ORANGE COUNTY, Fla. - Orange County Public Schools on Thursday allowed an atheist group to distribute fliers to students at about a dozen high schools, but that might not be enough to keep the group from taking legal action against the district.
The atheists said even though the district gave the OK to distribute fliers at schools, they said the district censored some other material.
On Thursday, the atheist group carried boxes filled with fliers critical of religion to the 11 high schools. The move was a response to a Christian group, World Changers, distributing Bibles at the same schools in January.
Many students seemed unfazed, however.
"If they're allowed to put Bibles on a table, they should be allowed to put fliers," said Apopka High School student Janitzo Medina.
Others said there is a difference between the two.
"No one is handing you a Bible saying you have to believe in this," said student Cayla Leigh. "This is saying, 'This is why you shouldn't believe in that.'"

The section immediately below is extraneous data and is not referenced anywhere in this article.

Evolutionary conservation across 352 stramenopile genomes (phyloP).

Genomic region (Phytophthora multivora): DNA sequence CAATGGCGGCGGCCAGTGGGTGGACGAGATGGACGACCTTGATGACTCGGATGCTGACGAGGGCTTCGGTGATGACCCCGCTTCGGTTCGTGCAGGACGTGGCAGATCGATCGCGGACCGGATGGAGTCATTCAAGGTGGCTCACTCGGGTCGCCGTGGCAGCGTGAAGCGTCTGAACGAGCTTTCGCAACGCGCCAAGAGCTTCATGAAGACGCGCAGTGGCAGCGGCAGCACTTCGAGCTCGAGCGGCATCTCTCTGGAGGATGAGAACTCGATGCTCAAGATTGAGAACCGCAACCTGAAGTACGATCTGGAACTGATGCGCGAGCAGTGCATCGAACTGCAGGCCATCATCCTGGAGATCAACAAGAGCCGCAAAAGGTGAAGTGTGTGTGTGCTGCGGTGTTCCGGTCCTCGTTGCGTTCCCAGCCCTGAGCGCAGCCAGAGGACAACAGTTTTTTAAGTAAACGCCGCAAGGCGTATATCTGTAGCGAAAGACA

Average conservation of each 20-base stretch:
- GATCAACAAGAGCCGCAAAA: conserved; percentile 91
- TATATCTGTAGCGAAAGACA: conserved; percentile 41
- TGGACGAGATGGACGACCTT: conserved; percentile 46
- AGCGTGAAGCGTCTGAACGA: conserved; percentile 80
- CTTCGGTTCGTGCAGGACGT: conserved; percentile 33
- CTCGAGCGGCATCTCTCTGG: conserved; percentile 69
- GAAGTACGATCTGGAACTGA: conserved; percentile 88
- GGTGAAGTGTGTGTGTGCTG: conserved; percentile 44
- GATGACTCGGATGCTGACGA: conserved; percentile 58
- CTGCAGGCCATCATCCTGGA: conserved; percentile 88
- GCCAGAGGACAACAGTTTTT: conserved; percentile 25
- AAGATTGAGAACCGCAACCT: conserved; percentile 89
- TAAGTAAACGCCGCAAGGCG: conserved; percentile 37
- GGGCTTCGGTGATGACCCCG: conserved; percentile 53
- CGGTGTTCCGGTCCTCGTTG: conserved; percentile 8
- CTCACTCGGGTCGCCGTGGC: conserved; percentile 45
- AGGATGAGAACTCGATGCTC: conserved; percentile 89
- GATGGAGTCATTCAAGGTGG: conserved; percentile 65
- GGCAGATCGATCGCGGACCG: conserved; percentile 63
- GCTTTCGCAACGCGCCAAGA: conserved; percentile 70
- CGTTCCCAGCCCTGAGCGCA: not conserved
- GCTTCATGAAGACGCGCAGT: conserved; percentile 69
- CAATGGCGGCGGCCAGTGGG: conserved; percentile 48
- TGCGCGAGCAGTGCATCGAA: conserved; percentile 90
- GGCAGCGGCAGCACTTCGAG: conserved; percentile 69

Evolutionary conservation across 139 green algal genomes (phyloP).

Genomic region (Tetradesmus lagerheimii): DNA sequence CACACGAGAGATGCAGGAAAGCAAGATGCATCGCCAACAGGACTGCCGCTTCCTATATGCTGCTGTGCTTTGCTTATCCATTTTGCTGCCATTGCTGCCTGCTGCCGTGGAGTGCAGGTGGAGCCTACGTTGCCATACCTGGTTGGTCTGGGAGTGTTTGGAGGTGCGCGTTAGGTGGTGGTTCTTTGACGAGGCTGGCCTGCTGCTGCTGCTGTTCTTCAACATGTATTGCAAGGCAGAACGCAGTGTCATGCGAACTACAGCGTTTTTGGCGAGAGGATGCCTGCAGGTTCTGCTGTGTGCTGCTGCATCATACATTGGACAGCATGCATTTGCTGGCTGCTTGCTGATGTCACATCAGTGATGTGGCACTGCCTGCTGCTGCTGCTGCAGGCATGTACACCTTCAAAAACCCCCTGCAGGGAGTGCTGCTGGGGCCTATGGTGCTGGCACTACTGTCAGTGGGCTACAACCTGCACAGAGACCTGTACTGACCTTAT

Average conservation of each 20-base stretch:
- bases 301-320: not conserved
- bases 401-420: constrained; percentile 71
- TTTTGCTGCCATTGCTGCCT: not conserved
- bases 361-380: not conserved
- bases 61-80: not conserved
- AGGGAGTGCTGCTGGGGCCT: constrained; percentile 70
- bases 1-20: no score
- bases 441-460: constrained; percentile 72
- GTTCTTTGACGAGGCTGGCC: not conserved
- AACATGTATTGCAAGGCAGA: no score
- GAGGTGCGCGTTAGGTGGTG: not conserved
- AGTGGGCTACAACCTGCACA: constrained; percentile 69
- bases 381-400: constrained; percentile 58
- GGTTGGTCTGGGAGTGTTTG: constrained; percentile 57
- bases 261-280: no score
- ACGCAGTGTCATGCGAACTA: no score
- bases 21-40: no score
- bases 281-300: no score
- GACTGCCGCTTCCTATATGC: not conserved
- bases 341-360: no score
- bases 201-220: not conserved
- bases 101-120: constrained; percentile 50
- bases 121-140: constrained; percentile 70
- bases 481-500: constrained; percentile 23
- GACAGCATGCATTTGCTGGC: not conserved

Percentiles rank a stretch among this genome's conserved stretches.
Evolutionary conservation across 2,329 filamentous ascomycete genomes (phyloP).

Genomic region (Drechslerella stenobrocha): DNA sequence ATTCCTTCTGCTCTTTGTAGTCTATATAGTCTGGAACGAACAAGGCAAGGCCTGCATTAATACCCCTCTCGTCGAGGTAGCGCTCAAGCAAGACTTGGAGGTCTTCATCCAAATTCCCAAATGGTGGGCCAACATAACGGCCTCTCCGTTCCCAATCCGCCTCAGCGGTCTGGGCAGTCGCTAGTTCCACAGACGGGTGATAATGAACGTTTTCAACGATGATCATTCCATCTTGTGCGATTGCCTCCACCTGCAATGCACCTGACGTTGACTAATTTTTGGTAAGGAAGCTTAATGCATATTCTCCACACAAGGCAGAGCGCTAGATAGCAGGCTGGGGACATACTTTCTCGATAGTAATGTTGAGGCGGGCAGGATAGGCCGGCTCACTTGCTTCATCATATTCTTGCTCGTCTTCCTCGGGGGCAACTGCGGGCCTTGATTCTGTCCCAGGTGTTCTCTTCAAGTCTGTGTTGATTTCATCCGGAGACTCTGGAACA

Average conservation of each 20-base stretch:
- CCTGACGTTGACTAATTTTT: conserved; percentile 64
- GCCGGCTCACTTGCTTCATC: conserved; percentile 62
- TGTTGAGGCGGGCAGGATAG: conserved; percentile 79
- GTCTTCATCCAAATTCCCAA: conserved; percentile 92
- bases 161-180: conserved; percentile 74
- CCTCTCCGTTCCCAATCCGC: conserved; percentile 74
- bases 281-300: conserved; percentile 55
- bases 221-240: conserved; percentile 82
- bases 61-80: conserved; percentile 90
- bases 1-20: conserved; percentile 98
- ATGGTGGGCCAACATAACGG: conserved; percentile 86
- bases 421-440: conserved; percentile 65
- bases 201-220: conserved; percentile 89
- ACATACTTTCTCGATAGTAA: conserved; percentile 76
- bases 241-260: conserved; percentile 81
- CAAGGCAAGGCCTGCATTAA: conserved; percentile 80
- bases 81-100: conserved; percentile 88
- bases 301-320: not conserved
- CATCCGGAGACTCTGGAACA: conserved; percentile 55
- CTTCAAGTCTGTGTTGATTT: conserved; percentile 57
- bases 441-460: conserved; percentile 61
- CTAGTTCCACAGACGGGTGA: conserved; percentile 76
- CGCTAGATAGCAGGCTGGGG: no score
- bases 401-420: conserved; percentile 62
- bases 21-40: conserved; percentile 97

One of the many controversial quotes in one of the atheists' flier said Jesus scorned his mother, something Christians said isn't true.
"I thought it was horrible and rude, and you shouldn't be able to do that," said student Kimberly Stuckey.
Remarkably, the group distributing the atheist fliers
"None of our materials should (have to) be distributed, but we want to ensure that if the Bible or any other materials are distributed that ours are as well," said David Williamson of the Central Florida Free Thought Community.
The group said it may still sue the district because it banned books that insulted Jesus and the prophet Muhammad, had sexual content and discussed abortion.
Channel 9 obtained the seven-page letter in which the district spells out its reasons. Among them, it won't allow materials that "insult the leaders of other religions" or "is not age-appropriate."
The attorney of the group that distributed the bibles told Channel 9 they think it is fair that the atheist group had its turn on Thuesday.
Atheist group hands out fliers in Orange Co. schools, still might sue
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